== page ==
So: nothing we do is, or can be, completely safe. Even vanilla missionary position sex with the lights out carries some degree of risk. By being informed, we can meaningfully mitigate risks to the best of our ability.

Who gets to define “sanity”?

I, like approximately 1/4 of the adult population (conservative estimate,) suffer from a mental health problem. Does that mean I’m incapable of doing kink responsibly? No, absolutely not. As a person with mental health conditions, I find classifications of “sanity” to be intensely problematic.

As long as I’m aware of where my mental health is at, and can communicate that to a partner, it’s generally reasonably safe and completely healthy for me to play. Which… circles us back around to that risk aware piece, doesn’t it?

At best, sanity is nebulous and difficult to define. What feels “insane” to one person might be “average Saturday afternoon” for another.

My unease with PRICK

PRICK is a fine philosophy, in so far as it goes. But it makes me feel a vague uneasiness whenever I hear it, and today I finally put my finger on why.

I’ve been involved in various ways in anti-sexual-violence activism for 6+ years. The phrase “personal responsibility” has been thrown at me and so many of the survivors I know more times than we can count. In those instances, unfortunately, it is taken to the extreme of meaning that you are ultimately responsible for everything that happens to you.

This means that a generally good philosophy (“look out for yourself, take responsibility for your actions and the impact they have on yourself and others around you”) has been co-opted and twisted to mean “if someone harms you, it’s your fault”.

It’s not that I’ll never play with someone who practices PRICK, but I would need to make damn sure that their meaning is closer to “we are responsible for taking care of our own and each others’ safety and wellbeing to the best of our ability”. That’s what a good philosophy of personal responsibility would look like.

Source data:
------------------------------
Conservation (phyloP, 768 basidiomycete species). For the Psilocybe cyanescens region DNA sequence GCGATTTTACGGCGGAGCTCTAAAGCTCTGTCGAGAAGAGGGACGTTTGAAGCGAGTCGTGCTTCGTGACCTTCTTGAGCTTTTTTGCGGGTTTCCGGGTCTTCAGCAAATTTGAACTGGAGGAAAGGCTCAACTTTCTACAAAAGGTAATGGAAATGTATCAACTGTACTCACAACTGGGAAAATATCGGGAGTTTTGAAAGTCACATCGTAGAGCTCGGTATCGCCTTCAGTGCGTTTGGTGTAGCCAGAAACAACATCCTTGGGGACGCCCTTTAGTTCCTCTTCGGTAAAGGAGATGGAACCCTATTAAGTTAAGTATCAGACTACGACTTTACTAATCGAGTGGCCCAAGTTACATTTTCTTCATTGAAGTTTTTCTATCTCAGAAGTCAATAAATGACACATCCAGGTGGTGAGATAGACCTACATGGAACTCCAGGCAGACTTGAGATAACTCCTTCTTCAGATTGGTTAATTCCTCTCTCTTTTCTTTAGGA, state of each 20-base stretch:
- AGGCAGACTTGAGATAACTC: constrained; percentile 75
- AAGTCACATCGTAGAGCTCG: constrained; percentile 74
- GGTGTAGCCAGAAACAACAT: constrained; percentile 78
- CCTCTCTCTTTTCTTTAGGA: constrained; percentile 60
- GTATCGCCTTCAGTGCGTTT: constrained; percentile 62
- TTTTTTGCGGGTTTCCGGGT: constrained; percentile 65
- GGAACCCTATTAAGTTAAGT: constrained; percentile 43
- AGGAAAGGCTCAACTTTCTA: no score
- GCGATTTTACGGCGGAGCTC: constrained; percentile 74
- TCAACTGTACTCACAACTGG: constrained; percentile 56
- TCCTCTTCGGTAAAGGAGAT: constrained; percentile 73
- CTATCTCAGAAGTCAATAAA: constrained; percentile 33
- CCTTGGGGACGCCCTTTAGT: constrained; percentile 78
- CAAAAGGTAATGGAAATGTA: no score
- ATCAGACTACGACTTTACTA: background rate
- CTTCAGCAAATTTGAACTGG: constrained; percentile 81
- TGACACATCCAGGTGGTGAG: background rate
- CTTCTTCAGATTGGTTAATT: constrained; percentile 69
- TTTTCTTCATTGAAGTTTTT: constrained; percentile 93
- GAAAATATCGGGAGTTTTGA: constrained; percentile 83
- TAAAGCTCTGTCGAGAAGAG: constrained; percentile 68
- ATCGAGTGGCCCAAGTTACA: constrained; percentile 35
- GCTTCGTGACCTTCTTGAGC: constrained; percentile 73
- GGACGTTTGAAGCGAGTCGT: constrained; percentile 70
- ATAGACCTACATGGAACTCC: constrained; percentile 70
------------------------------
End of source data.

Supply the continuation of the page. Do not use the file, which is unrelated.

Sadly, I just know too many people who say “personal responsibility” when they mean “if you get raped, what were you wearing how much did you drink why were you out late how did you not know that guy was a rapist?????

It all comes back to consent

Whichever you practice, you’ll notice that the one thing all these philosophies have in common is consent. Consent is at the core of everything we do. However, it occurred to me today that there is one key ingredient which none of these philosophies explicitly address…

The missing piece

Kayla and John so often come back to the importance of communication in their discussions on Loving BDSM. I often find myself nodding along, and am in absolute agreement with them that effective communication is at the core of everything we do. You cannot have safe(r) kink and sex without communication. You cannot have a good relationship without communication! And I don’t think we can meaningfully discuss good philosophies of safety without also discussing the importance of strong communication.

Therefore I present to you my new philosophy, adapted from RACK, which you are all welcome to use if it speaks to you:

CRACK: Communicative (&) Risk Aware Consensual Kink.

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Image from Pixabay and used under Creative Commons licensing.